Motivation Is Useless Unless You Make It Personal

Motivation is clearly important in our lives for us to achieve anything – big or small. To motivate others though, you cannot assume or presume. You must clearly understand what motivates each person (including yourself) to be effective.

In my experience, many leaders, from the family room to the locker room to the boardroom, often think they know what motivates those they lead. Sadly, too often, they fall short of the mark.

In all my years of coaching, I have asked clients and audiences if they know specifically what motivates their people. The significant majority will say they do, but it becomes quickly apparent they don’t. Many Western leaders across all levels of society believe the primary motivator is money. That, however, is not true. Daniel Pink shares that an emphasis on money as a motivator proves to be counterproductive.

Do you truly know and understand what motivates those around you?

For motivation to work well, it has to be personal. School teachers seem to get this. At our kids’ school, it’s amazing what a child will do, will achieve for the sake of a few stickers on a chart or beads in a bowl. Both of our kids loves stickers. They see them as a seal of approval. They see them as rewards on the road to further rewards.

The carrot is mightier than the stick.

Essentially, we are motivated by one of two things. We are motivated toward pleasure (the positive) or away from pain (the negative). Whilst we likely all know this, we likely know those (even ourselves) who focus on applying negative motivation, like threats, to force people to do something we want (and they don’t).

When we try to motivate people from a negative stance, they will only go / get so far. It’s a bit like getting them to drive forward using their rear-view mirror. They won’t go far or fast and they will likely crash and go no further. It makes far more sense to motivate positively. It’s easier for people to see where they’re going and go forward further and faster as on a highway.

As a vet, there were times when I had to get horses or cows to move. The harder I tried to force them, the more they dug in. When I made the extra effort to get to know what the animal liked and wanted, the better able I was to get them to move. When they did move, I made it look like it was their idea. People behave the same.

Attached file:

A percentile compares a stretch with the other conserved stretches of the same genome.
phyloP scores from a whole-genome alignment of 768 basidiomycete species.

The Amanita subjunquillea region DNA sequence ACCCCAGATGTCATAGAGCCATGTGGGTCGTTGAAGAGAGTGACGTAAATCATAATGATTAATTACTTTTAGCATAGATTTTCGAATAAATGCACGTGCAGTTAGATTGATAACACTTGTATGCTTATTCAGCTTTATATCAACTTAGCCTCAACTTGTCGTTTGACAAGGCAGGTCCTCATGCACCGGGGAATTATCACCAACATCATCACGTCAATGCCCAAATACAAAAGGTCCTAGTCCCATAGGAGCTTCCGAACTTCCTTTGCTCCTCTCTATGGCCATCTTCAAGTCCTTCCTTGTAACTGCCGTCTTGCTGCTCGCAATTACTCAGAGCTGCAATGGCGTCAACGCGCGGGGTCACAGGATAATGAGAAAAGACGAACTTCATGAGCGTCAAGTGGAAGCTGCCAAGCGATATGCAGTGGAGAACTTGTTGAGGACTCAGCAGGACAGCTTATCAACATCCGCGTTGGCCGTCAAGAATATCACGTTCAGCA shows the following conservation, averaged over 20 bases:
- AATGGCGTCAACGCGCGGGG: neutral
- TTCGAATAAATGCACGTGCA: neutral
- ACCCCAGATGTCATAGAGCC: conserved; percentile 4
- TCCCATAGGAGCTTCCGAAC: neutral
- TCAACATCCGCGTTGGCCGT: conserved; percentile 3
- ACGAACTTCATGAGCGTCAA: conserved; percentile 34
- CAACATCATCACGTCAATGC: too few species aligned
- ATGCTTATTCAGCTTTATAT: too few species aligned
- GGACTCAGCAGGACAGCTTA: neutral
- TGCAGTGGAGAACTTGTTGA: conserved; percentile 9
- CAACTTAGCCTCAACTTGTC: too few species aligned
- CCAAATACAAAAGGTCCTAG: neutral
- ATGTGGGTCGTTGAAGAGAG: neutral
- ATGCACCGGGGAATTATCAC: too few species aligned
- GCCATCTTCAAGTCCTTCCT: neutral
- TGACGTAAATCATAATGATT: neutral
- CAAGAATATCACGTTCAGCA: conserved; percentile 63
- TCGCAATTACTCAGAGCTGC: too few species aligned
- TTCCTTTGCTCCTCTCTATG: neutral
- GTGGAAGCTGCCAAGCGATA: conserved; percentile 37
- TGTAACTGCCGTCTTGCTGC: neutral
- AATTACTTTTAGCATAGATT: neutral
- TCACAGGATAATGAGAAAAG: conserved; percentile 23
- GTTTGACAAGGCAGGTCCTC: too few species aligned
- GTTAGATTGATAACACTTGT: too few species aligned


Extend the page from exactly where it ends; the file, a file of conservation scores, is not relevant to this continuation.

But what if you did know what made each person in your life tick? What would be the value to you and to them? Imagine…

A few years ago I learned a simple, yet profound truth. It gave me the insight I needed to motivate others.

People don’t work for you, they work for their lifestyle.

Motivation is a personal thing. It’s unique to each one of us. What motivates you very likely won’t motivate someone else. We each have a hot button. As a leader, it’s imperative for you to discover what that hot button is. To do that you must get personal. And all it takes is about 7 minutes and a cup of coffee.
To get personal, you must be present. To be present, you must seek first to understand them – their needs, wants, desires and dreams at work, rest and play. To understand them, you need to show you care. To show you care, give them your undivided time and listen – really listen. Your aim is to learn why they do what they do. When you know a person’s why, getting them motivated (the how) gets easier.

People today work with an ultimate focus on their personal life. That’s where the hot button lies. Regrettably, many business leaders, particularly, have not learned this. I know many of the clients I have coached had not discovered this. When they did learn the need of understanding what motivates their people, results started to improve. One client learned his head of sales loved movies. Once he connected the sales targets with movie passes, sales rocketed. It was so simple and inexpensive. It worked amazingly.

As with my client, once you learn that hot button and connect it with what you want someone to achieve, you can press it anytime you wish. Do that and you may well be amazed at how fired up people can get. Productivity and performance will grow and become sustainable. What leader doesn’t want that?
The secret to a person’s motivation is in their lifestyle. That’s what drives them. You can motivate anyone when you make the time to show they care about those they lead. Spouse. Teenage. Student. Team mate. Etc. When you seek to understand their personal goals, dreams and objectives, you are well equipped to improve results all round.

Remember, to get motivated, get personal.

Your Powerplay

Sit down with one person you lead. Discover their lifestyle goals. Help them to connect their goals with yours for them.



Why Change No Longer Works And Likely Never Will

October 16, 2014

Why Change No Longer Works And Likely Never Will Change is inevitable. You cannot avoid it. Yet, people still resist it. Where they do, change never truly works. Where change is forced and/or when there is limited buy-in, it will never truly work. Change is ubiquitous. It’s happening all around us. Change pervades in and […]